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The Heart Of The Deal: Why Jay Z Really Hooked Up With Samsung

What do you do when you're the king of a dying industry? Start making deals.

"The soul of a hustler, I really ran the streets / A CEO's mind, that marketing plan was me."

So quipped Sean Carter, better known as Jay Z, on "What More Can I Say," a standout among standout tracks on his would-have-been retirement record better known as the Black Album, released back in 2003.

Ten years—and four albums, so much for that retirement—later, the self-proclaimed best rapper alive has changed the nature of the game again. His newest, the lean-luxe Magna Carta Holy Grail was announced and released in the most unconventional—and lucrative—of fashions.

As in, the album was announced as a viral video. One that now has 24 million views.

Then, as Co.Create's Joe Berkowitz pointed out, the album flew to the top of the charts. Why? Samsung bought a million copies of the album for their phone owners.

This caused a lot of collective consternation within the internets. But as Mr. Carter explains to Elliott Wilson, it was a matter of adapting to a dwindling industry.

"First of all, we're in a dying business, everybody sees that," he says. "So what am I supposed to do, just sit here and wait to gets to zero before I do something?"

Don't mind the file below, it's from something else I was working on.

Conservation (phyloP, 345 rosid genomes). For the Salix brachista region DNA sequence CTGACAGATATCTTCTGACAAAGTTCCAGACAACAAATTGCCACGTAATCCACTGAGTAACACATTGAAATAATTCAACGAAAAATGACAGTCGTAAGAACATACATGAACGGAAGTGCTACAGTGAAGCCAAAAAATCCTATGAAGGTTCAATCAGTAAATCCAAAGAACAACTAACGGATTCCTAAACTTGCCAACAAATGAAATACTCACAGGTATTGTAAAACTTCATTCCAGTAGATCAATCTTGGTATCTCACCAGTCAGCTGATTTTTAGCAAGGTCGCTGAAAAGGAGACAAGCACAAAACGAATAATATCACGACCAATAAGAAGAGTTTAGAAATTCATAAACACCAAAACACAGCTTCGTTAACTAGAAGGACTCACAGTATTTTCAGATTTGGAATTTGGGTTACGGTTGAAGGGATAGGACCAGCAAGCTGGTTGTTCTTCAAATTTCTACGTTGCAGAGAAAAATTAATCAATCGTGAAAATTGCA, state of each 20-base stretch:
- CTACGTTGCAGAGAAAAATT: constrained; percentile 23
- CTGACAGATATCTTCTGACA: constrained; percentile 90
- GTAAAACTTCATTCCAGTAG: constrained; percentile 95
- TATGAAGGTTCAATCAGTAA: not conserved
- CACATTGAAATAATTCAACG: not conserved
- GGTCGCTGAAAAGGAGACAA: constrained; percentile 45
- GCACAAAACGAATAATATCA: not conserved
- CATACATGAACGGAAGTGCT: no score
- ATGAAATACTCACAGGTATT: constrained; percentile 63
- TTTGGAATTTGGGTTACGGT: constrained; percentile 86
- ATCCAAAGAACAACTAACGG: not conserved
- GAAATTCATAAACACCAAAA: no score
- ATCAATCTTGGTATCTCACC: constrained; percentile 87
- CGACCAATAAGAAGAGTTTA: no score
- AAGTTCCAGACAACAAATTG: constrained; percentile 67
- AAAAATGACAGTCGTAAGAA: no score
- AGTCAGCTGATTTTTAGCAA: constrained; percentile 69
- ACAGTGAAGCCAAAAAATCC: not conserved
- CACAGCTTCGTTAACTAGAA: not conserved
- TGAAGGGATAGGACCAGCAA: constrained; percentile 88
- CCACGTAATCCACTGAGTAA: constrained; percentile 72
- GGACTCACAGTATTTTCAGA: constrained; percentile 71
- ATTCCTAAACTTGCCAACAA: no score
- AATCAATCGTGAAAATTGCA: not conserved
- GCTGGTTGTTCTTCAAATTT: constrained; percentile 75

So what Jay did was what executives do. In the same way that UPS grew a logistics consulting service out of the expertise it developed in delivering packages and thus garnered a new source of revenue, Jay made a deal with Samsung to leverage the tremendous platform that he's accrued as an artist.

He continues:

I'm like, let's figure out how to bring new revenue streams into the business. So I went out on my own and I made a deal ...

To me, if you're not with the changing times, you're irrelevant to me, we're gonna move on. We're not trying to trick the system, I wasn't looking for a number one album.

This is the nature of the entrepreneurial artist: You gotta find new ways to find revenue with the name that you've cultivated.

And so: Jay's got 99 problems. Finding new revenue streams ain't one.

[Jay Z: Landmarkmedia via Shutterstock]

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    This deal that Jay made probably should have happened years ago bu this is definitely a plus for musicians as a whole and I really think that artists in general have to realize that they have to be the most important representative of their art because we as artists are going to really have to embrace business and find creative ways to do be successful.